1914's Illinois Monument Report - Cover

Description: 

Report on the monuments, markers, and tablets describing the Illinois Monument of Kennesaw Mountain National Battlefield Park. The report describes the Illinois Monument in detail including inscriptions, dimensions, and location of the monument. Includes photos of the Illinois Monument as it appeared at the time the report was written

 

Research Areas: 

This monument has been vandalized and has undergone previous cleanings.  There are newspaper clippings and photo's in the KMNBP archives showing trees growing up and around the base of the monument due to the lack of proper upkeep.  The monument currently is scheduled to undergo another revamping from vandalism, as the park is planning a 100 year celebration in honor of the monument's creation.

The Monument was produced by the McNeel Marble Company, in Marietta, GA, a company with an interesting history. For example:  there was a scandal in which the McNeel company was accused of selling a monument, "The Doughboy" (a memorial honoring their military service men) to the small town of Clarksville, Tenn.  The monument of "The Doughbough," in which the marble company claimed the sculpture be made of "Italian marble" and to have been carved in Italy appears to be a fake. 

I also found a reference to an Alabama court case involving the marble company (see below for leads).  The reference of the Marble Company's previous case appeared to be reference in the Alabama's case verdict. 

There is one known book about the McNeel Company, which is housed in the University of Georgia's library. 

(2) photos's of this company are also housed in the "Vanishing Georgia Collection" in the Georgia Archives.  - Lynne Tipton

The McNeel Company made numerous monuments around the country and closed their doors in the 1960's.

 

Reference to the Alabama case:

620 F.2d 504

DOTHAN AVIATION CORPORATION, Plaintiff-Appellant,
v.
Harry MILLER, Defendant-Appellee.

No. 78-2090.

United States Court of Appeals,
Fifth Circuit.

July 2, 1980.

J. William Haley, Atlanta, Ga., for plaintiff-appellant.

Burt, Burt & Rentz, D. D. Rentz, Albany, Ga., for defendant-appellee.

Appeal from the United States District Court for the Middle District of Georgia.

Before COLEMAN, Chief Judge, REAVLEY and ANDERSON, Circuit Judges.

R. LANIER ANDERSON, III, Circuit Judge: 

4

We will assume arguendo that there was an oral agreement which incorporated the terms of the 1976 unsigned written employment contract. Our opinion is limited to a review of the district court's second holding, i. e., that the covenant was unreasonable under Georgia law. Dothan attacks this holding on the ground that the district court erred in applying Georgia law, rather than Alabama law, in determining the legality of the covenant. Dothan's argument is based on the contract's choice of law clause, which provides that the contract "shall be governed by the laws of the State of Alabama." Under Alabama law, Dothan contends, the covenant would be upheld because Alabama courts, unlike Georgia courts, follow the "blue pencil theory" of severability. That theory would permit the court to judicially cut back the territorial restraint at issue to the extent it was unreasonable. See Daughtry v. Capital Gas Co., 285 Ala. 89, 229 So.2d 480, 484 (1970); McNeel Marble Co. v. Robinette, 259 Ala. 66, 65 So.2d 221 (1953).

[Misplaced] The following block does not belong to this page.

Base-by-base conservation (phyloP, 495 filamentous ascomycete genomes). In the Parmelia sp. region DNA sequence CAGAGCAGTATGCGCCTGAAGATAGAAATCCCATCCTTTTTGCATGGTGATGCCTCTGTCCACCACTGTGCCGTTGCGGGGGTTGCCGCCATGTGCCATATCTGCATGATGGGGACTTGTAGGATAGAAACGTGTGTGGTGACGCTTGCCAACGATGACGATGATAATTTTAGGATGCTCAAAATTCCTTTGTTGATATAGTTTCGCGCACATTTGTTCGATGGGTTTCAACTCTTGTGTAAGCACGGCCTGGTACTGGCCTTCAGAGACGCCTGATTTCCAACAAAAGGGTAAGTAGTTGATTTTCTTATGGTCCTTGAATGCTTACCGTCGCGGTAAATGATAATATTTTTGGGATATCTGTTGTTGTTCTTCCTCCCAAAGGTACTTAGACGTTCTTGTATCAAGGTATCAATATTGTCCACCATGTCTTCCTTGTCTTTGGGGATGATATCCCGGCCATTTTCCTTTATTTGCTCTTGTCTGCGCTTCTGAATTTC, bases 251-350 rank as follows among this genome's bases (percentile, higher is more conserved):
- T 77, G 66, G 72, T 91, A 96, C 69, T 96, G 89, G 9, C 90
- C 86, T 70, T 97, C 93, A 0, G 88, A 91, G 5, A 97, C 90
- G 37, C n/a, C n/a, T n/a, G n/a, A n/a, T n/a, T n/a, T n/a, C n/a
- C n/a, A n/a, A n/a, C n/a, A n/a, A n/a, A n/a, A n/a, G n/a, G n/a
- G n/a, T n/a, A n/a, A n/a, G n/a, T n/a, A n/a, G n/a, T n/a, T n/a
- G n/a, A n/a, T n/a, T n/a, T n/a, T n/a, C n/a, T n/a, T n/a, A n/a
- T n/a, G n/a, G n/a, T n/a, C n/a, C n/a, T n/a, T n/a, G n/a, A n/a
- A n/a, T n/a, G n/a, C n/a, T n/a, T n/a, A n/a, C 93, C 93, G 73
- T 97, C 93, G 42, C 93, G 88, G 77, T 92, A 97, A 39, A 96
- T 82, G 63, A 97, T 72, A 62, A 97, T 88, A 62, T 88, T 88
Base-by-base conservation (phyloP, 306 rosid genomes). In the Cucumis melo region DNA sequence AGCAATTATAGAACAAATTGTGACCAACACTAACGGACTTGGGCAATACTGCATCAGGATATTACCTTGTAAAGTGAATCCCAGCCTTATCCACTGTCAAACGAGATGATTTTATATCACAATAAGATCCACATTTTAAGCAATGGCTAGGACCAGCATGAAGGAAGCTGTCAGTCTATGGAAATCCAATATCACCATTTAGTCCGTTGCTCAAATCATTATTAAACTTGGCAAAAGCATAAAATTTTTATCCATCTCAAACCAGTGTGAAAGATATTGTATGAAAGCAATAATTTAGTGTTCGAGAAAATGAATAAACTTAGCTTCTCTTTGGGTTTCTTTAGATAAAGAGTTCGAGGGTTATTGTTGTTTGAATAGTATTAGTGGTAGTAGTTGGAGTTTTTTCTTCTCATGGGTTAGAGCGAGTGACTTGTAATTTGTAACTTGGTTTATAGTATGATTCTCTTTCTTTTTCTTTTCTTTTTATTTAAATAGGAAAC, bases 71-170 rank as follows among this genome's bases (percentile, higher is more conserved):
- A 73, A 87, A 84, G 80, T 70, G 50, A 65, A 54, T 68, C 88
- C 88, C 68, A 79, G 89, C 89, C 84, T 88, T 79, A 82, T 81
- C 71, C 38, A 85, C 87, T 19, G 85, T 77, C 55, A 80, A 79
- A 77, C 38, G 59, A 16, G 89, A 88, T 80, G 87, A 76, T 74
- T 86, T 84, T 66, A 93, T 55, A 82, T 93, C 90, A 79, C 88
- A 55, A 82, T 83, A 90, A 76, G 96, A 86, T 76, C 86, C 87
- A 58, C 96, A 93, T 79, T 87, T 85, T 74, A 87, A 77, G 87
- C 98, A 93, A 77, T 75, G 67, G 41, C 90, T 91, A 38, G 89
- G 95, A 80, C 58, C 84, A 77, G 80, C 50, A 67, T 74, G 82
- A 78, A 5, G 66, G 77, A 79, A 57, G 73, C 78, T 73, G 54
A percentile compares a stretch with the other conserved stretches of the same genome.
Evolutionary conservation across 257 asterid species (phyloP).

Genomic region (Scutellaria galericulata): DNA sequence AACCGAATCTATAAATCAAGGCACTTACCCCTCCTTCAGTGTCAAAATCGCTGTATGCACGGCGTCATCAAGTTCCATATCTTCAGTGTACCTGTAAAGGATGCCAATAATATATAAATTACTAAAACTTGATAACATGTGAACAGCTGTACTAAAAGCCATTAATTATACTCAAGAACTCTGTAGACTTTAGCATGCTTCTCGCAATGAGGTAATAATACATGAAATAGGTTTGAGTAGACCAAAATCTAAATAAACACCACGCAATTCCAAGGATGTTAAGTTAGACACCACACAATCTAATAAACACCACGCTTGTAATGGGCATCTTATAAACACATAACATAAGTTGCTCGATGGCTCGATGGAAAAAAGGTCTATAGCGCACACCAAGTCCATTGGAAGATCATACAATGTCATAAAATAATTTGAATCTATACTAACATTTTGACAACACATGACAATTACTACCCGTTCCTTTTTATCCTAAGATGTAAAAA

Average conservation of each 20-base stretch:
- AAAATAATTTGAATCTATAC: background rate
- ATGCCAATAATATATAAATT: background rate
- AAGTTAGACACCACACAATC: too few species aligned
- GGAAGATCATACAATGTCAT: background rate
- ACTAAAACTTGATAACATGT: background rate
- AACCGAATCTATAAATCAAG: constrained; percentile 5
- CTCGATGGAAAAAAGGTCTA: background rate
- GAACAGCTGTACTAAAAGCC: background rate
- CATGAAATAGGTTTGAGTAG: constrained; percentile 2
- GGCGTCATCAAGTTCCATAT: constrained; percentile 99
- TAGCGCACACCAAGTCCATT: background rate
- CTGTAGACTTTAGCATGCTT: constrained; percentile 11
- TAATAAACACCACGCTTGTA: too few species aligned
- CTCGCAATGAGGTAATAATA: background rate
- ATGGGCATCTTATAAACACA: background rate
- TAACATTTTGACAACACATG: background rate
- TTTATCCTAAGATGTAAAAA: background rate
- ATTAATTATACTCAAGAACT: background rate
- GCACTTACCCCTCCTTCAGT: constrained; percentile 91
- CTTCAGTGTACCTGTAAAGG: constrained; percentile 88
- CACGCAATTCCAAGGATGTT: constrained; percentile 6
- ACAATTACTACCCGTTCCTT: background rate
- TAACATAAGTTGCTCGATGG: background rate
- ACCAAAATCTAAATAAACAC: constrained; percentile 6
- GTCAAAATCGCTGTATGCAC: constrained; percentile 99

4

We will assume arguendo that there was an oral agreement which incorporated the terms of the 1976 unsigned written employment contract. Our opinion is limited to a review of the district court's second holding, i. e., that the covenant was unreasonable under Georgia law. Dothan attacks this holding on the ground that the district court erred in applying Georgia law, rather than Alabama law, in determining the legality of the covenant. Dothan's argument is based on the contract's choice of law clause, which provides that the contract "shall be governed by the laws of the State of Alabama." Under Alabama law, Dothan contends, the covenant would be upheld because Alabama courts, unlike Georgia courts, follow the "blue pencil theory" of severability. That theory would permit the court to judicially cut back the territorial restraint at issue to the extent it was unreasonable. See Daughtry v. Capital Gas Co., 285 Ala. 89, 229 So.2d 480, 484 (1970); McNeel Marble Co. v. Robinette, 259 Ala. 66, 65 So.2d 221 (1953).

#4

We will assume arguendo that there was an oral agreement which incorporated the terms of the 1976 unsigned written employment contract. Our opinion is limited to a review of the district court's second holding, i. e., that the covenant was unreasonable under Georgia law. Dothan attacks this holding on the ground that the district court erred in applying Georgia law, rather than Alabama law, in determining the legality of the covenant. Dothan's argument is based on the contract's choice of law clause, which provides that the contract "shall be governed by the laws of the State of Alabama." Under Alabama law, Dothan contends, the covenant would be upheld because Alabama courts, unlike Georgia courts, follow the "blue pencil theory" of severability. That theory would permit the court to judicially cut back the territorial restraint at issue to the extent it was unreasonable. See Daughtry v. Capital Gas Co., 285 Ala. 89, 229 So.2d 480, 484 (1970); McNeel Marble Co. v. Robinette, 259 Ala. 66, 65 So.2d 221 (1953).

Title: 
Illinois Monument Report
Date: 
1914
Format: 
photo
Current Location of Original: 
Kennesaw Mountain National Battlefield Park Research Library
Custodial History: 
Photo taken by Lynn Tipton and Rick Dreger
Suggested Citation: 
Kennesaw Mountain National Battlefield Park Research Library